So it’s not quite a happy Monday for the world of photography. Before The Sartorialist, before Tommy Ton, before Humans of New York, and before the countless other street style photographers that have stepped into the fray since him, there was Bill Cunningham. To be honest, I’ve been preparing myself for this over the past decade, that I’ve been paying attention to his work. When we met, he was 77, and i was 22 and the sun was setting. For every tour, there is always an end. But it just means that another one will go on after. And I truly hope it does. Because Bill Cunningham helped to democratize style. And he did it without a care for the establishment nor the bastions of the fashion scene. He wasn’t aggressive. There’s a softness to his photos. They do not typically channel that of the harried street style photographer who chases after its garishly attired prey during Fashion Weeks. Bill was more like a bird. Sort of graceful on his street cycle, in his French work man’s jacket. He himself definitely had an avian-like frame. Observing movement and moments. Here and there. At all times of the year. Sleet and snow be damned. I write about him like I knew him. I didn’t. But I guess from looking at his photos every week, you really could get to know him. And that’s what art of photography should be about, no?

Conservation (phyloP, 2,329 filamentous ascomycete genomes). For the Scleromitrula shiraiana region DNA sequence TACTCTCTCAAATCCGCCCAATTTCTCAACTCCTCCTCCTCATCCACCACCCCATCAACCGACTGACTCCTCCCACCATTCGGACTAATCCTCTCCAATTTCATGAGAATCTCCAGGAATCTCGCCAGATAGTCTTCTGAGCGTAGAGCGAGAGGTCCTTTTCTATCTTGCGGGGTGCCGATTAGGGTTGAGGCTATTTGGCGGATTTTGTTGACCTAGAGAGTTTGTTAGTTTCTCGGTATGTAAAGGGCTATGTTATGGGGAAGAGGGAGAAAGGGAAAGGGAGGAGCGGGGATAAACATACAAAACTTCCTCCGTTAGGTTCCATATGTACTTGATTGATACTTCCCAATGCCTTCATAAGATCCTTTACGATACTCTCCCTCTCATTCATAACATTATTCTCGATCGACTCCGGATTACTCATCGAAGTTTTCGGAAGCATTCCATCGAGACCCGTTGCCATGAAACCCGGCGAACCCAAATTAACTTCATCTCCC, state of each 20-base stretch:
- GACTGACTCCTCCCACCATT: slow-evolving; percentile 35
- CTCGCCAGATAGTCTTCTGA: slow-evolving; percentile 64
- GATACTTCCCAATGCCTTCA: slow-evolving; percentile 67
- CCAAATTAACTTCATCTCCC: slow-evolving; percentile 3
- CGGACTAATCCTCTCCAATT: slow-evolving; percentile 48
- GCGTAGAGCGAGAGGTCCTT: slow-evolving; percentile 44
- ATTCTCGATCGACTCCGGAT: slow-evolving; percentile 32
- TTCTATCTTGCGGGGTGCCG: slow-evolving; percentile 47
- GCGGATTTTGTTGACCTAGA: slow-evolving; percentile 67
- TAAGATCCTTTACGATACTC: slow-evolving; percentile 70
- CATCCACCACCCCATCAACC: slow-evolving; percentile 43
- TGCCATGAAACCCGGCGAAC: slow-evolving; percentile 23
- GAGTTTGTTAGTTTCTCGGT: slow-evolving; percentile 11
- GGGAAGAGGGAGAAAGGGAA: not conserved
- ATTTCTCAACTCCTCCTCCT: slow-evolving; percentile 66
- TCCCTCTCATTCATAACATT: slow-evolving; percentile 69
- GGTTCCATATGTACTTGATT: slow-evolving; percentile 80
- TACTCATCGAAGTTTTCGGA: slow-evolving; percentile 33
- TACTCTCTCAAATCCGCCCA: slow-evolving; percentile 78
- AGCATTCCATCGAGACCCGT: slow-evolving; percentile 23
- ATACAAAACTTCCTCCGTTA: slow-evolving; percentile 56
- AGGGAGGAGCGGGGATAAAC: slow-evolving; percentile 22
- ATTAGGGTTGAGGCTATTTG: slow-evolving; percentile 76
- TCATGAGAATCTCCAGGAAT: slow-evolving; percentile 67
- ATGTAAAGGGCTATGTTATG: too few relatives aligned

I didn’t intend to wax poetic at length about Bill. But I guess that’s just shows how influential he was to everyone. Before his passing this past weekend, I’d been planning a couple of projects that were inspired by him. They’d been sitting in the waiting for months and it was only in the past couple of weeks that I decided to get them off the ground. I’m really excited to share them with you. And without Bill, they probably would never have existed.
In the meantime, watch a few photographers, one could say Bill’s progeny, talk about their art, below (feminist moment: why are they all guys?!?!). And if you’ve got 90minutes to spare, Bill Cunningham New York. Mandatory viewing.